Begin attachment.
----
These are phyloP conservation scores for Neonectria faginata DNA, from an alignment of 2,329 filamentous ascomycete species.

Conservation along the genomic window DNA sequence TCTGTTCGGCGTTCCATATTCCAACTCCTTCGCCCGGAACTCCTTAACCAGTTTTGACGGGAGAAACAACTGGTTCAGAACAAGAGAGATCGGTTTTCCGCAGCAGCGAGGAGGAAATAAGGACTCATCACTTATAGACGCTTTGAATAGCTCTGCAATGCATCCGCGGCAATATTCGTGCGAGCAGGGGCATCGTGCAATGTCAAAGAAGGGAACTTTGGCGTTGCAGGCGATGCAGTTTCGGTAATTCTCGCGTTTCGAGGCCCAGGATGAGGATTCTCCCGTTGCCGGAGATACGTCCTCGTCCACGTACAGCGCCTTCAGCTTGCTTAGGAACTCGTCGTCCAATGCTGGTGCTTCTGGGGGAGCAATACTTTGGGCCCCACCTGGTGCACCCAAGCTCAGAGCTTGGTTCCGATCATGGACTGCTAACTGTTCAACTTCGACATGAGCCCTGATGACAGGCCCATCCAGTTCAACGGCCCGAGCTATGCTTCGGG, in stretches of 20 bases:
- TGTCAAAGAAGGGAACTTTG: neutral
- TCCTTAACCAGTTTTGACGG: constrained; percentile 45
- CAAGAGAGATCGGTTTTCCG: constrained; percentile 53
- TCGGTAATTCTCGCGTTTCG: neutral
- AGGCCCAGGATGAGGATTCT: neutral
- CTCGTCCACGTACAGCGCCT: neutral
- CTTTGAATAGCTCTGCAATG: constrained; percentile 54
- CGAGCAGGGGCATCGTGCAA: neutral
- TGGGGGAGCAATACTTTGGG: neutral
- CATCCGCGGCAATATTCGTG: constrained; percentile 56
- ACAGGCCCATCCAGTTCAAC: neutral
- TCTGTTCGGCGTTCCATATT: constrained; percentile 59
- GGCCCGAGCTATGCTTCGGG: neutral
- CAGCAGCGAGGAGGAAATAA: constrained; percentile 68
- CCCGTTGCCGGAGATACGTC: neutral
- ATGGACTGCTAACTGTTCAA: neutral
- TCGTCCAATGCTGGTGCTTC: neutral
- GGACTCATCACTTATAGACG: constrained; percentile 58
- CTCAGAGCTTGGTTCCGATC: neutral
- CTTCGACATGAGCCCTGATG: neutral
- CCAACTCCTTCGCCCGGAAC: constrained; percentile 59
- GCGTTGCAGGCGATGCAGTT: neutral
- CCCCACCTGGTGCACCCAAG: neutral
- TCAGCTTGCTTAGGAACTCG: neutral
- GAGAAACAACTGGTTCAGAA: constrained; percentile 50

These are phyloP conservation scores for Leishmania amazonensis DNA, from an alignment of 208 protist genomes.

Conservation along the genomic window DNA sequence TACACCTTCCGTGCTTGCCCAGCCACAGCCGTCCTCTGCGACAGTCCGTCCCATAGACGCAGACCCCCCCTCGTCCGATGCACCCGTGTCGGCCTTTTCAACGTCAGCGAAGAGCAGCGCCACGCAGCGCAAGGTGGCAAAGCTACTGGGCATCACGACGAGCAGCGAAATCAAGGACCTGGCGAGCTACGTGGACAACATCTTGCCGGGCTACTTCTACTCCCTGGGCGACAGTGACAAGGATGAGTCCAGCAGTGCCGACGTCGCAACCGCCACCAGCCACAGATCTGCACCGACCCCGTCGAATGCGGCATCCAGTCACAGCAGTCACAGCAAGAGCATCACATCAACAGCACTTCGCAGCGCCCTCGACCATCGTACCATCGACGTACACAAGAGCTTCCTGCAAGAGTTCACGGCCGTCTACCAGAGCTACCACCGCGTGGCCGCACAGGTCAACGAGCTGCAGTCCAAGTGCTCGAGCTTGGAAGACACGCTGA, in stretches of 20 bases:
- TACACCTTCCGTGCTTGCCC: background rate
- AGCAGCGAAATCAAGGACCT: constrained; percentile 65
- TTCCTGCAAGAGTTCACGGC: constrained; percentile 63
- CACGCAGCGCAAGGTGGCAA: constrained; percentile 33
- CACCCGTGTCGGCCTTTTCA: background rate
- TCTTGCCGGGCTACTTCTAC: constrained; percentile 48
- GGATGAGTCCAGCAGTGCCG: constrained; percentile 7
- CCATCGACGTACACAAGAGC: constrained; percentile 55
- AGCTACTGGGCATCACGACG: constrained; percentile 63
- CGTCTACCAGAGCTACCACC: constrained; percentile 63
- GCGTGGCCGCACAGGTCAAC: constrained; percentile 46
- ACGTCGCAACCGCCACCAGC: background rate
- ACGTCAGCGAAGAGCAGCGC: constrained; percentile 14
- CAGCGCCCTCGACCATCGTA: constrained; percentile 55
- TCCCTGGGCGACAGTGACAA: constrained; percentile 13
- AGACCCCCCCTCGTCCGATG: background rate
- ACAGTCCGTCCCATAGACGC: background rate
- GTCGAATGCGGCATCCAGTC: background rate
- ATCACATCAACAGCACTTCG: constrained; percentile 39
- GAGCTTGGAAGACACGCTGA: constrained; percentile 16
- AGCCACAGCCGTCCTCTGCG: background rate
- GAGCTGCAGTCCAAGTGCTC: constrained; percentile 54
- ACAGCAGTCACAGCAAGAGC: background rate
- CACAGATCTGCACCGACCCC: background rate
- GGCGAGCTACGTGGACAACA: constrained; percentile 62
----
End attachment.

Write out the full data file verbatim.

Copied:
These are phyloP conservation scores for Neonectria faginata DNA, from an alignment of 2,329 filamentous ascomycete species.

Conservation along the genomic window DNA sequence TCTGTTCGGCGTTCCATATTCCAACTCCTTCGCCCGGAACTCCTTAACCAGTTTTGACGGGAGAAACAACTGGTTCAGAACAAGAGAGATCGGTTTTCCGCAGCAGCGAGGAGGAAATAAGGACTCATCACTTATAGACGCTTTGAATAGCTCTGCAATGCATCCGCGGCAATATTCGTGCGAGCAGGGGCATCGTGCAATGTCAAAGAAGGGAACTTTGGCGTTGCAGGCGATGCAGTTTCGGTAATTCTCGCGTTTCGAGGCCCAGGATGAGGATTCTCCCGTTGCCGGAGATACGTCCTCGTCCACGTACAGCGCCTTCAGCTTGCTTAGGAACTCGTCGTCCAATGCTGGTGCTTCTGGGGGAGCAATACTTTGGGCCCCACCTGGTGCACCCAAGCTCAGAGCTTGGTTCCGATCATGGACTGCTAACTGTTCAACTTCGACATGAGCCCTGATGACAGGCCCATCCAGTTCAACGGCCCGAGCTATGCTTCGGG, in stretches of 20 bases:
- TGTCAAAGAAGGGAACTTTG: neutral
- TCCTTAACCAGTTTTGACGG: constrained; percentile 45
- CAAGAGAGATCGGTTTTCCG: constrained; percentile 53
- TCGGTAATTCTCGCGTTTCG: neutral
- AGGCCCAGGATGAGGATTCT: neutral
- CTCGTCCACGTACAGCGCCT: neutral
- CTTTGAATAGCTCTGCAATG: constrained; percentile 54
- CGAGCAGGGGCATCGTGCAA: neutral
- TGGGGGAGCAATACTTTGGG: neutral
- CATCCGCGGCAATATTCGTG: constrained; percentile 56
- ACAGGCCCATCCAGTTCAAC: neutral
- TCTGTTCGGCGTTCCATATT: constrained; percentile 59
- GGCCCGAGCTATGCTTCGGG: neutral
- CAGCAGCGAGGAGGAAATAA: constrained; percentile 68
- CCCGTTGCCGGAGATACGTC: neutral
- ATGGACTGCTAACTGTTCAA: neutral
- TCGTCCAATGCTGGTGCTTC: neutral
- GGACTCATCACTTATAGACG: constrained; percentile 58
- CTCAGAGCTTGGTTCCGATC: neutral
- CTTCGACATGAGCCCTGATG: neutral
- CCAACTCCTTCGCCCGGAAC: constrained; percentile 59
- GCGTTGCAGGCGATGCAGTT: neutral
- CCCCACCTGGTGCACCCAAG: neutral
- TCAGCTTGCTTAGGAACTCG: neutral
- GAGAAACAACTGGTTCAGAA: constrained; percentile 50

These are phyloP conservation scores for Leishmania amazonensis DNA, from an alignment of 208 protist genomes.

Conservation along the genomic window DNA sequence TACACCTTCCGTGCTTGCCCAGCCACAGCCGTCCTCTGCGACAGTCCGTCCCATAGACGCAGACCCCCCCTCGTCCGATGCACCCGTGTCGGCCTTTTCAACGTCAGCGAAGAGCAGCGCCACGCAGCGCAAGGTGGCAAAGCTACTGGGCATCACGACGAGCAGCGAAATCAAGGACCTGGCGAGCTACGTGGACAACATCTTGCCGGGCTACTTCTACTCCCTGGGCGACAGTGACAAGGATGAGTCCAGCAGTGCCGACGTCGCAACCGCCACCAGCCACAGATCTGCACCGACCCCGTCGAATGCGGCATCCAGTCACAGCAGTCACAGCAAGAGCATCACATCAACAGCACTTCGCAGCGCCCTCGACCATCGTACCATCGACGTACACAAGAGCTTCCTGCAAGAGTTCACGGCCGTCTACCAGAGCTACCACCGCGTGGCCGCACAGGTCAACGAGCTGCAGTCCAAGTGCTCGAGCTTGGAAGACACGCTGA, in stretches of 20 bases:
- TACACCTTCCGTGCTTGCCC: background rate
- AGCAGCGAAATCAAGGACCT: constrained; percentile 65
- TTCCTGCAAGAGTTCACGGC: constrained; percentile 63
- CACGCAGCGCAAGGTGGCAA: constrained; percentile 33
- CACCCGTGTCGGCCTTTTCA: background rate
- TCTTGCCGGGCTACTTCTAC: constrained; percentile 48
- GGATGAGTCCAGCAGTGCCG: constrained; percentile 7
- CCATCGACGTACACAAGAGC: constrained; percentile 55
- AGCTACTGGGCATCACGACG: constrained; percentile 63
- CGTCTACCAGAGCTACCACC: constrained; percentile 63
- GCGTGGCCGCACAGGTCAAC: constrained; percentile 46
- ACGTCGCAACCGCCACCAGC: background rate
- ACGTCAGCGAAGAGCAGCGC: constrained; percentile 14
- CAGCGCCCTCGACCATCGTA: constrained; percentile 55
- TCCCTGGGCGACAGTGACAA: constrained; percentile 13
- AGACCCCCCCTCGTCCGATG: background rate
- ACAGTCCGTCCCATAGACGC: background rate
- GTCGAATGCGGCATCCAGTC: background rate
- ATCACATCAACAGCACTTCG: constrained; percentile 39
- GAGCTTGGAAGACACGCTGA: constrained; percentile 16
- AGCCACAGCCGTCCTCTGCG: background rate
- GAGCTGCAGTCCAAGTGCTC: constrained; percentile 54
- ACAGCAGTCACAGCAAGAGC: background rate
- CACAGATCTGCACCGACCCC: background rate
- GGCGAGCTACGTGGACAACA: constrained; percentile 62